The key is to start with an idea. Most people already have one in mind. Unfortunately, not all dare to take the risk of putting up a business and dreaming of expanding their idea in the future. Though it seems impossible, the best solution for grand ideas is to start small. How about a home business? It can be small (asset size (x): 3 million > x <15 million) or medium-sized (15 million > x < 100 million).
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No matter, here’s how you can start putting up a business in the comfort of your home.
1. Find your footing.
Since you plan to start a business, you are likely to have an idea brewing in mind. You must bring the idea to fruition by balancing it with reality. It’s time to test out your concept. Ask yourself, can it grow even when you are in Avida Towers Centera? Does your idea solve a problem, cater to a need or offer variety to the market?
Extensive research and joining focus groups are some ways to explore the market. Trial and error also lead you to a set of questions such as:
– Is there a need for your product or service?
– Who will be the target market?
– Are there companies or small business offering a similar product or service?
– Is the business environment competitive?
– How will the business flourish in the market?
It’s vital to ask yourself question too especially if you are second-guessing your decisions.
2. Start planning.
Anything that needs execution requires a plan. If you accomplished the initial stage, it’s time to progress to the next step – planning. At this point, you have to do your homework. You must list everything on paper and describe everything in detail. It’s essential to treat each section of your business blueprint with a hint of seriousness. The business plan serves as your guide from start-up phase to growth.
A typical business outline has seven parts. It starts with the outline of the document and followed by the tidbits of information on the industry. The remaining sections are the market strategies, competitive analysis, design and development, operations and management, and financial data. When all of this information is present in the document, it falls under traditional business plans. It’s useful when seeking backup from investors or other financial institutions. The details in each section validate your idea.
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Consequently, a one-page business plan is enough for clarity. The page helps you stay on track to achieve your goals.
3. Outsource financing.
The capital for the business depends on the size and the necessary tools to conduct the business operation. Though a home business won’t require a lot of money, it involves initial investment for ongoing expenses and daily activities. You can’t conjure the numbers out of thin air. It helps to put a spreadsheet for estimating the start-up costs for your enterprise. Business registration requirements such as licenses, permits, legal fees, insurance, trademarking, are some of the initial items on the sheet. As the set-up progresses, more items go on the sheet. Some of them may be:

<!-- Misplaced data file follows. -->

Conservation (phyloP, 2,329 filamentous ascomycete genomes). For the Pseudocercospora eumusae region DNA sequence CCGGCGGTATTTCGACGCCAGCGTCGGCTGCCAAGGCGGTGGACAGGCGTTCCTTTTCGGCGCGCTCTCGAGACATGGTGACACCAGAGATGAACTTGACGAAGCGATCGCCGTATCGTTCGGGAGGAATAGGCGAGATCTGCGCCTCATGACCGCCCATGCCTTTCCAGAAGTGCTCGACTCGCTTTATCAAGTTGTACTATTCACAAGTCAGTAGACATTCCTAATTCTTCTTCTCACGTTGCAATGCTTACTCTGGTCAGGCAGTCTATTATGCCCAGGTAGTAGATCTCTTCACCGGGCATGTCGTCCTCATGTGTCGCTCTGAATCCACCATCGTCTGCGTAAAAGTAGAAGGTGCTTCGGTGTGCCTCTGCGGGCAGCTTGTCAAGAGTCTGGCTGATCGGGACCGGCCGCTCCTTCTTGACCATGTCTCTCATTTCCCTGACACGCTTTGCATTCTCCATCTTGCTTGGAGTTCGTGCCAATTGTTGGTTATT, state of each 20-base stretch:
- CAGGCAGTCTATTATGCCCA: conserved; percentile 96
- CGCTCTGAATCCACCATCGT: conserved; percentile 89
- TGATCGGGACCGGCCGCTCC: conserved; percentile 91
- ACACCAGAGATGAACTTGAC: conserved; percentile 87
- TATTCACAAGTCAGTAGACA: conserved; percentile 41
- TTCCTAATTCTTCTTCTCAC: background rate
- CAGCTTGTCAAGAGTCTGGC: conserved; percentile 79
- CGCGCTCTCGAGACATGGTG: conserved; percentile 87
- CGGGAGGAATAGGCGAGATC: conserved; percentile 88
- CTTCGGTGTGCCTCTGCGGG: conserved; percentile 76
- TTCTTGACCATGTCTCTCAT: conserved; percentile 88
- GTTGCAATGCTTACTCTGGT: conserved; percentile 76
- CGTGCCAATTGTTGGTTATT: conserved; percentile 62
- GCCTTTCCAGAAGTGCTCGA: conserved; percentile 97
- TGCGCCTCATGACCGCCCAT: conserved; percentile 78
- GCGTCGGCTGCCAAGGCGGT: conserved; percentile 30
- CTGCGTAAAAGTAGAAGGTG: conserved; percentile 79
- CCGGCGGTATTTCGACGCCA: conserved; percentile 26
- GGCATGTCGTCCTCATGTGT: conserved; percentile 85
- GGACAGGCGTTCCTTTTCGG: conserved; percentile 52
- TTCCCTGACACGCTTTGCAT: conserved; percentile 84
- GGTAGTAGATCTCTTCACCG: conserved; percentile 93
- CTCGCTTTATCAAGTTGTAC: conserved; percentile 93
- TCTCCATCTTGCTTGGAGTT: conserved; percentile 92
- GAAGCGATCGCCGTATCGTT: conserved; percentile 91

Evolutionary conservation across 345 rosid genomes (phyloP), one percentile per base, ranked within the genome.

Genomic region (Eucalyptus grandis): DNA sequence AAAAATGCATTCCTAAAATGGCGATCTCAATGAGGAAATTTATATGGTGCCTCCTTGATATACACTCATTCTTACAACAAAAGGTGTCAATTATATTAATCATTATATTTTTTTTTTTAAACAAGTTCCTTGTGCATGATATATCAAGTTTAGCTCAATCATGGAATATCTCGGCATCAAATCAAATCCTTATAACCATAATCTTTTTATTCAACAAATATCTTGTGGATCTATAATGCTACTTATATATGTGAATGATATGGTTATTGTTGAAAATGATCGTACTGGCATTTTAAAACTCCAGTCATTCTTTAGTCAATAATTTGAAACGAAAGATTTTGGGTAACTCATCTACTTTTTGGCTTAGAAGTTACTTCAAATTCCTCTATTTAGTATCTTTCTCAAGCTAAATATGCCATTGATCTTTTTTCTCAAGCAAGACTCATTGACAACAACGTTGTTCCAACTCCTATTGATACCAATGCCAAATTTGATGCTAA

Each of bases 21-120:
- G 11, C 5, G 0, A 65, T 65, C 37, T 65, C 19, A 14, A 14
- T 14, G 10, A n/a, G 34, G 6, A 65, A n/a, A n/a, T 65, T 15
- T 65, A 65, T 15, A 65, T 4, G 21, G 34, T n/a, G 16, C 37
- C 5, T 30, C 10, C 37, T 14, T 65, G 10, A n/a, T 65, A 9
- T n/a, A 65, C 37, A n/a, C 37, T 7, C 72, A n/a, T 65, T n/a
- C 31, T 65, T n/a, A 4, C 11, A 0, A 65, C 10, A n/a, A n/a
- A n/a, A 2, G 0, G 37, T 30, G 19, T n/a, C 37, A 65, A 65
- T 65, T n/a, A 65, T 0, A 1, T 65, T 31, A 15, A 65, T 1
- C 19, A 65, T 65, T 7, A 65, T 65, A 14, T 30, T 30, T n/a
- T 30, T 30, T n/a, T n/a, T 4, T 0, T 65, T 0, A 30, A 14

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– market research
– grand opening events
At twelve months of operation, you need to list utilities, marketing and advertising, production, supplies, employees’ salaries, travel fees and others. Once you have the estimate, you have the amount of the initial investment you need. A home business may have fewer costs than establishments on rent or leased properties. Still, you need other sources of financing besides taking from your pocket. You can secure a loan, get a small business grant, or enter into crowdfunding. Knocking on the hearts of angel investors or bootstrapping are other ways to get the money flowing.
4. Legalize the operations.
Whether a solopreneur or working with a partner, get over the paperwork as soon as possible. Clear out your business structure and draft a full, well-detailed agreement. Hire a credible lawyer to make one. At the same time, identify which licenses and permits you will to register and start operations. Fulfill the requirements and submit them to the corresponding offices and government agencies.
5. Keep the money flowing.
Choose an accounting system that’s easy to track and understand. An accounting system is essential for money management. It keeps tabs on your budget and helps you set rates and prices. Most of all, it won’t make your life difficult come tax filing.
You can set your system through software, or you can hire an accountant. When setting a system, choose the one that’s most suitable for you and the enterprise.
6. Get the energy pumping.
In the case you need to hire employees, outline the positions you need to fill. Include the job responsibilities of each post. Be specific with qualification is you must. Consequently, outsourcing work to independent contractors requires an independent contractor agreement.
If you’re a true blue solopreneur, you need a support system – a mentor, a small business coach, as well as your family. They are your go-to for advice, motivation, and reassurance when the road gets bumpy.
Whether you want your business in the backyard, your basement or parking, you must polish your set up. A home start-up is acceptable, but you will need permanent location over time. You can do this once you are past the break-even point.
Your research, business plan, financing and the start of operations becomes successful with the help of your support system and proper record of expenses and income. Don’t forget to promote your business. Craft a marketing plan to have a unique selling position. That way, your business idea thrives even on a bumpy road.